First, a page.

Associate Professor, Art History Program
Advisor and Program Director of the Interdisciplinary Minor in Medieval Studies (MDST)
Co-Director of the Research Group on “Global Pasts” at the Lin Center
Professor Hilsdale specializes in the arts of Byzantium and the wider Mediterranean world. Her research focuses on diplomacy and cultural exchange, in particular the circulation of Byzantine luxury items as diplomatic gifts as well as the related dissemination of eastern styles, techniques, iconographies and ideologies of imperium. Other academic interests include the intersection of ritual and representation, gender and patronage, image theory, as well as the art and architecture of medieval Spain.
Her book, Byzantine Art and Diplomacy in an Age of Decline (Cambridge University Press, 2014) questions how political decline re-figures the visual culture of empire by examining the imperial image and the gift in later Byzantium (13th-15th century). Providing a nuanced account of medieval artistic cultural exchange this study reassesses the temporal dimensions of power and the changing fates of empires. In addition to a book subvention from the Medieval Academy of America, it was awarded the 2015 Dionysius A. Agius book prize from the Society for the Medieval Mediterranean.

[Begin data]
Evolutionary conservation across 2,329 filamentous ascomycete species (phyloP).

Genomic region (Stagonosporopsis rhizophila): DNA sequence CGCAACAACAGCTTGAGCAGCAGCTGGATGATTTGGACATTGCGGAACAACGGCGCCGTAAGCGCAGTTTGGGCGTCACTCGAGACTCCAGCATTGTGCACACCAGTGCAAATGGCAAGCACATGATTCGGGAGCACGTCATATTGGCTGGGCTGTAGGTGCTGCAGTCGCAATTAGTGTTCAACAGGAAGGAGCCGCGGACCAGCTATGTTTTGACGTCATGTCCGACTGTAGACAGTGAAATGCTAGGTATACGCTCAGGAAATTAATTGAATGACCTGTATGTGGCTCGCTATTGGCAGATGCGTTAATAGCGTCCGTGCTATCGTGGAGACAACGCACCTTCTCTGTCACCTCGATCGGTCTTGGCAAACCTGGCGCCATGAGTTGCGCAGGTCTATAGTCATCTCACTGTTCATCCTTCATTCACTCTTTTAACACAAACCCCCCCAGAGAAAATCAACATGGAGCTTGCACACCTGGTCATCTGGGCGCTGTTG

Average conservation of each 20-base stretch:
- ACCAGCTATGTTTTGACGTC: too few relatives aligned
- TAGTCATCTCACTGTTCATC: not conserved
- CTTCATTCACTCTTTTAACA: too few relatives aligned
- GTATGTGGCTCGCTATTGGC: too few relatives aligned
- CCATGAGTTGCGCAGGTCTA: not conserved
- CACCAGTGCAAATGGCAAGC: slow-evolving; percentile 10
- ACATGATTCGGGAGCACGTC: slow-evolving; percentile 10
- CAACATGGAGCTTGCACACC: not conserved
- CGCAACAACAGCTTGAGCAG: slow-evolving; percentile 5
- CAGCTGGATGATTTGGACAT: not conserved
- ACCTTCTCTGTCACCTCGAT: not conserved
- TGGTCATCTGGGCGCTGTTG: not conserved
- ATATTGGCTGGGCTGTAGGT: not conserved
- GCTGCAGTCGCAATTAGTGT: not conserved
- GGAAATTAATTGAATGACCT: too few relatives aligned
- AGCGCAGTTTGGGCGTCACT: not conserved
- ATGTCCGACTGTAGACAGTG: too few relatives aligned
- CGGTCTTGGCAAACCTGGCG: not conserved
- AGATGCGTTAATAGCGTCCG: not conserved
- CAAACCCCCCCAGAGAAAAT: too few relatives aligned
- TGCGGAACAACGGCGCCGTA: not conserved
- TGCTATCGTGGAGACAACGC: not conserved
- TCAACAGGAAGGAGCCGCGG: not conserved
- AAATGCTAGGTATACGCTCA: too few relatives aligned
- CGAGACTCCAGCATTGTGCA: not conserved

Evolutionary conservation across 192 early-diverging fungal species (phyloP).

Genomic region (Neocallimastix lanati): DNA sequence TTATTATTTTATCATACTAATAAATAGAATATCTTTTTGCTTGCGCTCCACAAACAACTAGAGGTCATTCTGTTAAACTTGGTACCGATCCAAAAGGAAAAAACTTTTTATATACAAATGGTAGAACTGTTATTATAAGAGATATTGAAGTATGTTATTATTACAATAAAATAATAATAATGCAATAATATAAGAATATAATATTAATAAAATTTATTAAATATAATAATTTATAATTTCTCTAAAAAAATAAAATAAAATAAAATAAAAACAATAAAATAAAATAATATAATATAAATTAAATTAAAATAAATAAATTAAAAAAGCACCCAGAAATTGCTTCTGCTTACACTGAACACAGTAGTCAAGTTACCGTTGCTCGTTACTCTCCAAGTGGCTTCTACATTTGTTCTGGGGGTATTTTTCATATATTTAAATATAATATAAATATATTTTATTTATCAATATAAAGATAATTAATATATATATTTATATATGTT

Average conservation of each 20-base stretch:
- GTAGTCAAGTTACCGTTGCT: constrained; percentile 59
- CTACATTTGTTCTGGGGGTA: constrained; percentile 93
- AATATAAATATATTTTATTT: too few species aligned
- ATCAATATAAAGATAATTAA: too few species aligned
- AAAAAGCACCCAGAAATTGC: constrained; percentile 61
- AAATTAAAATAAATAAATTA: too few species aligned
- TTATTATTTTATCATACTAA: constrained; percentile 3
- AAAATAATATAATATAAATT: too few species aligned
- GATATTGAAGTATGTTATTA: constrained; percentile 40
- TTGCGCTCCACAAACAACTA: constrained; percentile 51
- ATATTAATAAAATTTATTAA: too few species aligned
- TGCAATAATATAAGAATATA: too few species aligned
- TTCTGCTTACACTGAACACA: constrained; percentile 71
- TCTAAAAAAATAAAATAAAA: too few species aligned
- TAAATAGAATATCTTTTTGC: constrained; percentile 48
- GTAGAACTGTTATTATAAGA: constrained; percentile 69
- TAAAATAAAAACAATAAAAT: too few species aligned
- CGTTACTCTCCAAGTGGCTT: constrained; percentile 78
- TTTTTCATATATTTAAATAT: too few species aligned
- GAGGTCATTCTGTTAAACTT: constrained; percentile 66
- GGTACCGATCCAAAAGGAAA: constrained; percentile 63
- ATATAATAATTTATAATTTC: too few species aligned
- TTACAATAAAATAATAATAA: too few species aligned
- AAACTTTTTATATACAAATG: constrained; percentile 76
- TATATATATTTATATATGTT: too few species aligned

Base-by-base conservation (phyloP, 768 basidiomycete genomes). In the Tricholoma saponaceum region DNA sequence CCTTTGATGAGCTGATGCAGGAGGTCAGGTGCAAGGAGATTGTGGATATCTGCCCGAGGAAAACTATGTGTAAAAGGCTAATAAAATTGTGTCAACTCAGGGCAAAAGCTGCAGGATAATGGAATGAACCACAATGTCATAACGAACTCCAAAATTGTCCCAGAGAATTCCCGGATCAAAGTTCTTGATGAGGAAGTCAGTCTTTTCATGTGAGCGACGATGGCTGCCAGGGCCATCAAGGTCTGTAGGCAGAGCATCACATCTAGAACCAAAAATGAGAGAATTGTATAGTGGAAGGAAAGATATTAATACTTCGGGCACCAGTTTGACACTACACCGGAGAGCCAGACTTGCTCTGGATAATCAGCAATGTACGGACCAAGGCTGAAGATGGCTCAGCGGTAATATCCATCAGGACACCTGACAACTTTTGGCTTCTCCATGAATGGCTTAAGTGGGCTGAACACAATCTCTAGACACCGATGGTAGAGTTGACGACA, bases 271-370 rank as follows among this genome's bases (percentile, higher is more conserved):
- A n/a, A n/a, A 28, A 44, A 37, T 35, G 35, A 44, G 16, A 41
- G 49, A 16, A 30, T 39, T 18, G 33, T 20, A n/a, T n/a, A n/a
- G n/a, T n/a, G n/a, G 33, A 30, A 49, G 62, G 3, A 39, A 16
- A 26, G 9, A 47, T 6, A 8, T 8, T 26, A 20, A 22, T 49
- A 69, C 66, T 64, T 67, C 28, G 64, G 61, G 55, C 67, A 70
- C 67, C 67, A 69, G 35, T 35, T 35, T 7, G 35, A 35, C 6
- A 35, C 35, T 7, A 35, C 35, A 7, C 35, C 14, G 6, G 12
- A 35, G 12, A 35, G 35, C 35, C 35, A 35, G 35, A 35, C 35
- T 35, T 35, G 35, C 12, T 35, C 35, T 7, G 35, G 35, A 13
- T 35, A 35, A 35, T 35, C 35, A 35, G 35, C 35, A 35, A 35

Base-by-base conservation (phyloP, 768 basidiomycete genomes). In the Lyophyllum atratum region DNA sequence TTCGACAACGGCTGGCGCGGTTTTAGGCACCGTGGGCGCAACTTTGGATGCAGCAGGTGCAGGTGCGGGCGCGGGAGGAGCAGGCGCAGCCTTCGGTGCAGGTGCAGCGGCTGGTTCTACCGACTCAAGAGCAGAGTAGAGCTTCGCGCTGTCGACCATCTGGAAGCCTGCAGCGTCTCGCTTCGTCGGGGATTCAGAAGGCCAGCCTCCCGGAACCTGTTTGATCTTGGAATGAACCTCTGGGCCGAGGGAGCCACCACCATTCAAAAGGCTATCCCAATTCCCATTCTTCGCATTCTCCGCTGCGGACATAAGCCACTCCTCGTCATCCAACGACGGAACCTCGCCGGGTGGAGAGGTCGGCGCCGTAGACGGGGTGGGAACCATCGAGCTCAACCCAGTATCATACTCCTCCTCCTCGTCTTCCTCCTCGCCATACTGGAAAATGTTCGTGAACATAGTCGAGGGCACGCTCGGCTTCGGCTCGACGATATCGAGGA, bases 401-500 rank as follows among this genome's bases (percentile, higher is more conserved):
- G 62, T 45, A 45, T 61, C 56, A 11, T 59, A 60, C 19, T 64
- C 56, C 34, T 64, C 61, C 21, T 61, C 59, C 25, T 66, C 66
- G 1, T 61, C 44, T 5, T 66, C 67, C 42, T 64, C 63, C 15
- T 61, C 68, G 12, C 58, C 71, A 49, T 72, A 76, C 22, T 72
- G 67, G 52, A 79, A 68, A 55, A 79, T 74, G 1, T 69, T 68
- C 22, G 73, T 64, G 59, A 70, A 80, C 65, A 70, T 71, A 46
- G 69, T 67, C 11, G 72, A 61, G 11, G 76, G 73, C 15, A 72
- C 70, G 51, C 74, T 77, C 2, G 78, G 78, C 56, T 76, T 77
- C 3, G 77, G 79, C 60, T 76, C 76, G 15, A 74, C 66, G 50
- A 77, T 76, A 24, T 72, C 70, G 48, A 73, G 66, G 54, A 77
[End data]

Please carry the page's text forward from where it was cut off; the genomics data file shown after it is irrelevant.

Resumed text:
Professor Hilsdale’s research has received support from the Institute for Advanced Study in Princeton, the Social Sciences and Humanities Research Council of Canada, the National Endowment for the Humanities, the American Philosophical Society, the Dumbarton Oaks Center for Byzantine Studies, and the Fulbright Foundation.
Her current research considers the entangled historical trajectories and power dynamics embodied by precious objects—more specifically treasure. In situating late antique and medieval treasure at the intersection of power, loss, and historicity, this study provides a critical evaluation of how and why certain narratives become official cultural legacy or patrimony while others are marginalized. The project represents the continuation of her longstanding investments in the itineraries and networks created and elided by things over time in different hands and is supported by an Insight Grant from the Social Sciences and Humanities Research Council of Canada (“Treasure: Power, Loss, and Historicity in the Medieval Mediterranean and Beyond,” 2022-2026).
“Ritual and Authority in Hagia Sophia.” In The Cambridge Guide to the Architecture of Christianity, Volume I: Early Christian and Byzantine Architecture, 121-28. Edited by Ann Marie Yasin (General Editor Richard A. Etlin). Cambridge: Cambridge University Press, 2022.
“Materials of Devotion: Reassessing the Textile Gift in Byzantium.” In Textile Gifts in the Middle Ages: Objects, Actors, and Representations, 57-81. Edited by Christiane Elster, Stephanie Luther, Tanja Michalsky, and Stefanie Seeberg. Quaderni della Bibliotheca Hertziana 8. Rome: Campisanto Editore, 2022.
“Imperial Monumentalism, Ceremony and Forms of Pageantry: The Inter-Imperial Obelisk in Istanbul,” in The Oxford World History of Empire, Volume I: The Imperial Experience, ed. Peter Fibiger Bang, C.A. Bayly, and Walter Scheidel (New York: Oxford University Press, 2021), 223-265.